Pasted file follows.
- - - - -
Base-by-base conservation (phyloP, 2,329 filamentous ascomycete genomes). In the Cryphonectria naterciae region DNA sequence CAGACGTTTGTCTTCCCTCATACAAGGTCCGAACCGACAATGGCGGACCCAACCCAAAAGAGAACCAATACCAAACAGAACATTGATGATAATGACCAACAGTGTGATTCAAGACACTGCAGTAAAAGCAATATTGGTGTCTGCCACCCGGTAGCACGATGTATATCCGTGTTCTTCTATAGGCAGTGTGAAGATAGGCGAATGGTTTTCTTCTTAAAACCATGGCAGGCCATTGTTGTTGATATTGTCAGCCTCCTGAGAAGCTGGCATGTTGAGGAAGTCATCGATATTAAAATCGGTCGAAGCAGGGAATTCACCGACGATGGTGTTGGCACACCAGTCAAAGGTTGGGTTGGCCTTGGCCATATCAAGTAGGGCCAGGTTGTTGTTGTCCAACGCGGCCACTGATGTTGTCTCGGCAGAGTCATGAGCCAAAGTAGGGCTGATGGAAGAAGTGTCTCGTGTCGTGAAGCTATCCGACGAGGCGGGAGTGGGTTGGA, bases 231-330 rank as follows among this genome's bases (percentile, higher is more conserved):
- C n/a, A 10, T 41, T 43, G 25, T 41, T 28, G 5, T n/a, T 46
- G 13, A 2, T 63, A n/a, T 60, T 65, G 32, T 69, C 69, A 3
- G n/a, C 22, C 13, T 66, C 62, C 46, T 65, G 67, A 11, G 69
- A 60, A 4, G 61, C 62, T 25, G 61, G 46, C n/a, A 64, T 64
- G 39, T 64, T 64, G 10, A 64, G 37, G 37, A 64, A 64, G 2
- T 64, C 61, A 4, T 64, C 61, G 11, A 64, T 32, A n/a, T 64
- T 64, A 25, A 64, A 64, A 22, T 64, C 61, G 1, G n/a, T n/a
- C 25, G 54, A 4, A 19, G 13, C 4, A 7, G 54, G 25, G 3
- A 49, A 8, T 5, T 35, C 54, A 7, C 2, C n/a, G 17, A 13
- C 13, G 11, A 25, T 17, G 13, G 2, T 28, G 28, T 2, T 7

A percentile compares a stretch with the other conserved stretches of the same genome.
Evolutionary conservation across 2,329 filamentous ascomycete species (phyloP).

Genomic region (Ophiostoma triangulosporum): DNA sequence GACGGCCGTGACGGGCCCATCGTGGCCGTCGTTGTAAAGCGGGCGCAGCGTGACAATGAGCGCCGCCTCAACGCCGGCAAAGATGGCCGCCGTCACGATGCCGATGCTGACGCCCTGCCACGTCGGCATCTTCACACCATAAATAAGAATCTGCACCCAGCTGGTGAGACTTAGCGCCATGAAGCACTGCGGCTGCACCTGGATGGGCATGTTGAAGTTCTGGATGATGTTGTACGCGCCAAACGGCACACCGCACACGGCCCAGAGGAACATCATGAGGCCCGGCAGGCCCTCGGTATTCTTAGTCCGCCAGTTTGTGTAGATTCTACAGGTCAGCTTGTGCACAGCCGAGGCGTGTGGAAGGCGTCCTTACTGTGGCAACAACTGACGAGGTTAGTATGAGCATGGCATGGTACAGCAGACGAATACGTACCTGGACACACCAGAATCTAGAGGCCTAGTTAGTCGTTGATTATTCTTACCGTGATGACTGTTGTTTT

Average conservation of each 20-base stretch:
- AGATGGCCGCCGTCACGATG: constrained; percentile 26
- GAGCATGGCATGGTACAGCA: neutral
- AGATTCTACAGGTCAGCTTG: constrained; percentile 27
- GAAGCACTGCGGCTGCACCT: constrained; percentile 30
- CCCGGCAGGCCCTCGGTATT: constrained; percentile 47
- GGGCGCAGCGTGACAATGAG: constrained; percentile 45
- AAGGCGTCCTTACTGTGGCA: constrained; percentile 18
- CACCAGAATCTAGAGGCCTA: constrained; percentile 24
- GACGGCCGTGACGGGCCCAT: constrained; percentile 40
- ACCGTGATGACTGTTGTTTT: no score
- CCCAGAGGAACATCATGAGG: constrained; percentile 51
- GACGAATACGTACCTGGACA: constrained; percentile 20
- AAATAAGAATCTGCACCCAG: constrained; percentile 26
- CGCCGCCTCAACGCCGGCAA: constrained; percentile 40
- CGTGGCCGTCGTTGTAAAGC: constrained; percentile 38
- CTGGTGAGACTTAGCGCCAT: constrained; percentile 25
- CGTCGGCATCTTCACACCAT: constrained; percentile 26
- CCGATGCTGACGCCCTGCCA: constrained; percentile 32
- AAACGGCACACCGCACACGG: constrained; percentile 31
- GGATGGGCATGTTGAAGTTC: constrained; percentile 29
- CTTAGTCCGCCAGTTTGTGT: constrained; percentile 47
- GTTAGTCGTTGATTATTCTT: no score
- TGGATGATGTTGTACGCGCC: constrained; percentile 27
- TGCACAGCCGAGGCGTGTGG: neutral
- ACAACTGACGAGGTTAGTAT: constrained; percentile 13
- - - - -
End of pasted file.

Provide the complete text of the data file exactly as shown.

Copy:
Base-by-base conservation (phyloP, 2,329 filamentous ascomycete genomes). In the Cryphonectria naterciae region DNA sequence CAGACGTTTGTCTTCCCTCATACAAGGTCCGAACCGACAATGGCGGACCCAACCCAAAAGAGAACCAATACCAAACAGAACATTGATGATAATGACCAACAGTGTGATTCAAGACACTGCAGTAAAAGCAATATTGGTGTCTGCCACCCGGTAGCACGATGTATATCCGTGTTCTTCTATAGGCAGTGTGAAGATAGGCGAATGGTTTTCTTCTTAAAACCATGGCAGGCCATTGTTGTTGATATTGTCAGCCTCCTGAGAAGCTGGCATGTTGAGGAAGTCATCGATATTAAAATCGGTCGAAGCAGGGAATTCACCGACGATGGTGTTGGCACACCAGTCAAAGGTTGGGTTGGCCTTGGCCATATCAAGTAGGGCCAGGTTGTTGTTGTCCAACGCGGCCACTGATGTTGTCTCGGCAGAGTCATGAGCCAAAGTAGGGCTGATGGAAGAAGTGTCTCGTGTCGTGAAGCTATCCGACGAGGCGGGAGTGGGTTGGA, bases 231-330 rank as follows among this genome's bases (percentile, higher is more conserved):
- C n/a, A 10, T 41, T 43, G 25, T 41, T 28, G 5, T n/a, T 46
- G 13, A 2, T 63, A n/a, T 60, T 65, G 32, T 69, C 69, A 3
- G n/a, C 22, C 13, T 66, C 62, C 46, T 65, G 67, A 11, G 69
- A 60, A 4, G 61, C 62, T 25, G 61, G 46, C n/a, A 64, T 64
- G 39, T 64, T 64, G 10, A 64, G 37, G 37, A 64, A 64, G 2
- T 64, C 61, A 4, T 64, C 61, G 11, A 64, T 32, A n/a, T 64
- T 64, A 25, A 64, A 64, A 22, T 64, C 61, G 1, G n/a, T n/a
- C 25, G 54, A 4, A 19, G 13, C 4, A 7, G 54, G 25, G 3
- A 49, A 8, T 5, T 35, C 54, A 7, C 2, C n/a, G 17, A 13
- C 13, G 11, A 25, T 17, G 13, G 2, T 28, G 28, T 2, T 7

A percentile compares a stretch with the other conserved stretches of the same genome.
Evolutionary conservation across 2,329 filamentous ascomycete species (phyloP).

Genomic region (Ophiostoma triangulosporum): DNA sequence GACGGCCGTGACGGGCCCATCGTGGCCGTCGTTGTAAAGCGGGCGCAGCGTGACAATGAGCGCCGCCTCAACGCCGGCAAAGATGGCCGCCGTCACGATGCCGATGCTGACGCCCTGCCACGTCGGCATCTTCACACCATAAATAAGAATCTGCACCCAGCTGGTGAGACTTAGCGCCATGAAGCACTGCGGCTGCACCTGGATGGGCATGTTGAAGTTCTGGATGATGTTGTACGCGCCAAACGGCACACCGCACACGGCCCAGAGGAACATCATGAGGCCCGGCAGGCCCTCGGTATTCTTAGTCCGCCAGTTTGTGTAGATTCTACAGGTCAGCTTGTGCACAGCCGAGGCGTGTGGAAGGCGTCCTTACTGTGGCAACAACTGACGAGGTTAGTATGAGCATGGCATGGTACAGCAGACGAATACGTACCTGGACACACCAGAATCTAGAGGCCTAGTTAGTCGTTGATTATTCTTACCGTGATGACTGTTGTTTT

Average conservation of each 20-base stretch:
- AGATGGCCGCCGTCACGATG: constrained; percentile 26
- GAGCATGGCATGGTACAGCA: neutral
- AGATTCTACAGGTCAGCTTG: constrained; percentile 27
- GAAGCACTGCGGCTGCACCT: constrained; percentile 30
- CCCGGCAGGCCCTCGGTATT: constrained; percentile 47
- GGGCGCAGCGTGACAATGAG: constrained; percentile 45
- AAGGCGTCCTTACTGTGGCA: constrained; percentile 18
- CACCAGAATCTAGAGGCCTA: constrained; percentile 24
- GACGGCCGTGACGGGCCCAT: constrained; percentile 40
- ACCGTGATGACTGTTGTTTT: no score
- CCCAGAGGAACATCATGAGG: constrained; percentile 51
- GACGAATACGTACCTGGACA: constrained; percentile 20
- AAATAAGAATCTGCACCCAG: constrained; percentile 26
- CGCCGCCTCAACGCCGGCAA: constrained; percentile 40
- CGTGGCCGTCGTTGTAAAGC: constrained; percentile 38
- CTGGTGAGACTTAGCGCCAT: constrained; percentile 25
- CGTCGGCATCTTCACACCAT: constrained; percentile 26
- CCGATGCTGACGCCCTGCCA: constrained; percentile 32
- AAACGGCACACCGCACACGG: constrained; percentile 31
- GGATGGGCATGTTGAAGTTC: constrained; percentile 29
- CTTAGTCCGCCAGTTTGTGT: constrained; percentile 47
- GTTAGTCGTTGATTATTCTT: no score
- TGGATGATGTTGTACGCGCC: constrained; percentile 27
- TGCACAGCCGAGGCGTGTGG: neutral
- ACAACTGACGAGGTTAGTAT: constrained; percentile 13